Tuesday, May 19, 2015

The Feast of Pentecost Year B - Psalm 104:24-34

Psalm 104:24-34
Psalm 104:20 is the basis of the “Come Holy Spirit” prayer of the Cursillo movement. “Come, Holy Spirit, fill the hearts of the faithful and kindle in us the fire of your love. Send forth your Spirit and we shall be created and you shall renew the face of the earth…” The Spirit filled community (aka the church in all its various forms) is created by the coming of the Holy Spirit to renew whatever portion of the face of the earth on which it is planted. That means the heart kindled with love seeks to refresh the weary with refuge and replenish the hungry with good things even as we care for “all creatures great and small” and the habitats that support them. So the song we sing to the Lord as long as we live is best expressed when the words of our mouth are confirmed by the work of our hands. 

Monday, May 18, 2015

The Feast of Pentecost Year B - Acts 2:1-21

Acts 2:1-21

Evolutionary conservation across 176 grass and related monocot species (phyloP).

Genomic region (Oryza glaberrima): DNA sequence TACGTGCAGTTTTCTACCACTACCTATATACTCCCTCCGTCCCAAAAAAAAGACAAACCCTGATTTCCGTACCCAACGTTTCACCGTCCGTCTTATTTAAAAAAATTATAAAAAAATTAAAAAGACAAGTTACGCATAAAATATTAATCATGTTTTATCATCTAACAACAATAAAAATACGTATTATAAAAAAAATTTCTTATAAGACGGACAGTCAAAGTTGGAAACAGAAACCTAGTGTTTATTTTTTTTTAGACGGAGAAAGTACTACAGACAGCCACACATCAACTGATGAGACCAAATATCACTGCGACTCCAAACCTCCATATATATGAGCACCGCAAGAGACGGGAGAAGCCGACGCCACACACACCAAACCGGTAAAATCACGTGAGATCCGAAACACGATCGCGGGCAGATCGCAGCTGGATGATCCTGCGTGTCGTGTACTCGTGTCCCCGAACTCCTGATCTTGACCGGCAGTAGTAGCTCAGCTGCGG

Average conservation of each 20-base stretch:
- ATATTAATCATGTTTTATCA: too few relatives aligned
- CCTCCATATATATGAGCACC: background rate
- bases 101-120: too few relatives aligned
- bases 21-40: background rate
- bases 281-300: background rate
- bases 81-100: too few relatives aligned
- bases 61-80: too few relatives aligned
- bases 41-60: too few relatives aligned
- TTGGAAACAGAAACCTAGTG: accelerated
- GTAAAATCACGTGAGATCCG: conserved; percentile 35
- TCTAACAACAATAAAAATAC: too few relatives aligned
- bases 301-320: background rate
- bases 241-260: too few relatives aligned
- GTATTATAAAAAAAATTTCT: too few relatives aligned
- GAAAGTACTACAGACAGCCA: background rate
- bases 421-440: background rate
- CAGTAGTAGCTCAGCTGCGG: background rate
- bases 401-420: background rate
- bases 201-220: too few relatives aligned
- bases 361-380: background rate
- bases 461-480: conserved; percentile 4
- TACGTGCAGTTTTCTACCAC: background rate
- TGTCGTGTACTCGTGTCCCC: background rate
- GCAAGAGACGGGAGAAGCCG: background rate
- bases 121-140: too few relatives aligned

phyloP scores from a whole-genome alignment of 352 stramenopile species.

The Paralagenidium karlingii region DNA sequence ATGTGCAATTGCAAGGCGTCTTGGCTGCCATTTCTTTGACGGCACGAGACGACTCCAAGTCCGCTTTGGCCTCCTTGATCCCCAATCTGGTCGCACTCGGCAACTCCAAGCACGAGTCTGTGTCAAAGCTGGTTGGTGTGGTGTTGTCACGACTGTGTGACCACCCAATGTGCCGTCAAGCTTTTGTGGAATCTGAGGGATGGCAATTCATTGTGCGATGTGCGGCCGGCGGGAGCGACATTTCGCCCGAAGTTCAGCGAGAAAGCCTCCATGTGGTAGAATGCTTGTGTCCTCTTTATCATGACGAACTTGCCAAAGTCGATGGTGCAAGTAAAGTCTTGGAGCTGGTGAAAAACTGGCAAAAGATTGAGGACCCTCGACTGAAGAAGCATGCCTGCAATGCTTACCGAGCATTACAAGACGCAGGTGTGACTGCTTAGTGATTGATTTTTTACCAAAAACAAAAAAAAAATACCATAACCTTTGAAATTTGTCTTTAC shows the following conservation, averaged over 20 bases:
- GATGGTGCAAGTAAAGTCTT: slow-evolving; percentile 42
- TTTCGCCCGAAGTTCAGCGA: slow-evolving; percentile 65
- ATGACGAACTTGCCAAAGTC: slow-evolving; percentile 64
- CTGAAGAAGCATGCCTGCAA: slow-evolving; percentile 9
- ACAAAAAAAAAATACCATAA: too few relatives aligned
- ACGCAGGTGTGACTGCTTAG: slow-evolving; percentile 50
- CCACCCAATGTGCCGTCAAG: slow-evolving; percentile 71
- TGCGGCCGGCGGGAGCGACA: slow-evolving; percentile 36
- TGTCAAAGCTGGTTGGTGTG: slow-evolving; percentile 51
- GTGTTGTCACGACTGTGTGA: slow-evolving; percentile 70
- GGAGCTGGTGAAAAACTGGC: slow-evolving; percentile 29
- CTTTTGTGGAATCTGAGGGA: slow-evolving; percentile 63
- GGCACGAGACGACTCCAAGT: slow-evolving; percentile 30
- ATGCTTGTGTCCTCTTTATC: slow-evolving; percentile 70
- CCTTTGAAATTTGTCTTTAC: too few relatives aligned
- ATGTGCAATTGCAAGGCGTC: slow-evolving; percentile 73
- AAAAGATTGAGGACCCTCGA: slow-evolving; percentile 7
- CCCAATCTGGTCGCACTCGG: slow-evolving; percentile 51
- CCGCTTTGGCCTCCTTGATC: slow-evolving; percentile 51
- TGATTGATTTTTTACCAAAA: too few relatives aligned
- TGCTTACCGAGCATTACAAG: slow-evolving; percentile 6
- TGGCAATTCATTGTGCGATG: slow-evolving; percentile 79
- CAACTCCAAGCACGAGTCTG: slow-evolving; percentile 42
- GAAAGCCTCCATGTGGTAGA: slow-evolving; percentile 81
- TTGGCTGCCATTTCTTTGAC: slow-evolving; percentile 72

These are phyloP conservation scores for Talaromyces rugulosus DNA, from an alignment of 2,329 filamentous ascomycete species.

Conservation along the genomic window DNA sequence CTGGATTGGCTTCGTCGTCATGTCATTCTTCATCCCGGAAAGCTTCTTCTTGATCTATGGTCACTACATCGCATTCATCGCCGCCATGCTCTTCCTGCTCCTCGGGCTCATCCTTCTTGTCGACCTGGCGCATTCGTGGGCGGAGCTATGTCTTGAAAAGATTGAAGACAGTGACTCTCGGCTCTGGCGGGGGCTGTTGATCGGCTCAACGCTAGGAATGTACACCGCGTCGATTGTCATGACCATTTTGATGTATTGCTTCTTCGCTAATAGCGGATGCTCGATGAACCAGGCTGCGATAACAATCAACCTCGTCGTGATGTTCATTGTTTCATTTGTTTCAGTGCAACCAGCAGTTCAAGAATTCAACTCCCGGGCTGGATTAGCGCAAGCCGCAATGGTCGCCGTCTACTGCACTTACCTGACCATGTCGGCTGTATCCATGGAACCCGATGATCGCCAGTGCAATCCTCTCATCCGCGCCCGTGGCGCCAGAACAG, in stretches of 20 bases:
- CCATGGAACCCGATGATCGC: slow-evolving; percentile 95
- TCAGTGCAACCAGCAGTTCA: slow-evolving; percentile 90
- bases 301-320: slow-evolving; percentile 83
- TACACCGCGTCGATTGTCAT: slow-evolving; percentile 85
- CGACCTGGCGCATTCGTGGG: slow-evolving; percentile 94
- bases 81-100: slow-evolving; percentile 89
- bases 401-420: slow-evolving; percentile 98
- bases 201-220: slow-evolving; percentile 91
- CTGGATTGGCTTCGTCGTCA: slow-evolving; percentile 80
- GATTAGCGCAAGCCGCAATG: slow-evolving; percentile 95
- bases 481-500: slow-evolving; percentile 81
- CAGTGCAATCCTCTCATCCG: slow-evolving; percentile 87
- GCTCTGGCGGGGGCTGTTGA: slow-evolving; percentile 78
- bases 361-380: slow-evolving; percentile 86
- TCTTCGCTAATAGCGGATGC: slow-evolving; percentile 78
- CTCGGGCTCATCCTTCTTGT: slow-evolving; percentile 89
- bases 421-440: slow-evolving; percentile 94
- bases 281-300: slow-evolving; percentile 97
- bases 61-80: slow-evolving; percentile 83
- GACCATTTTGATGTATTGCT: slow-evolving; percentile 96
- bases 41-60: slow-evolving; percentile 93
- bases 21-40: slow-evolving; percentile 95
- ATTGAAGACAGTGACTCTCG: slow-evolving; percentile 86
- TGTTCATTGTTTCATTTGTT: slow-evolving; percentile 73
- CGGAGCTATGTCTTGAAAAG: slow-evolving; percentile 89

It is a lay reader's nightmare lesson and even those who wear the collar often tread lightly in the linguistic territory of “Phrygia and Pamphylia.” But then the confusion of language has spawned more trouble than mispronunciations and divisions that begin with the inability to understand what the other is saying are too often translated into the universal language of bigotry and violence. In whatever way we understand the historical Day of Pentecost the meaning could not be clearer. The lines of language that divide humanity were erased by the “Spirit poured out on all flesh.” Of course the language that was understood on that day was discounted as tongue tied drunkenness but there was a moment when the confusion of the Tower of Babel was reversed and suddenly every tongue was translated into the powerful deed of God that is the cross of Jesus Christ. Unfortunately it didn't take long for the universal language of mercy to be confused and confined and the ability to speak in tongues became more important than understanding what was said. But the Day of Pentecost was not about speaking in tongues. It was about declaring the powerful deeds of God in ways that people could understand no matter where they came from or what language they spoke. Pray God we speak that language again.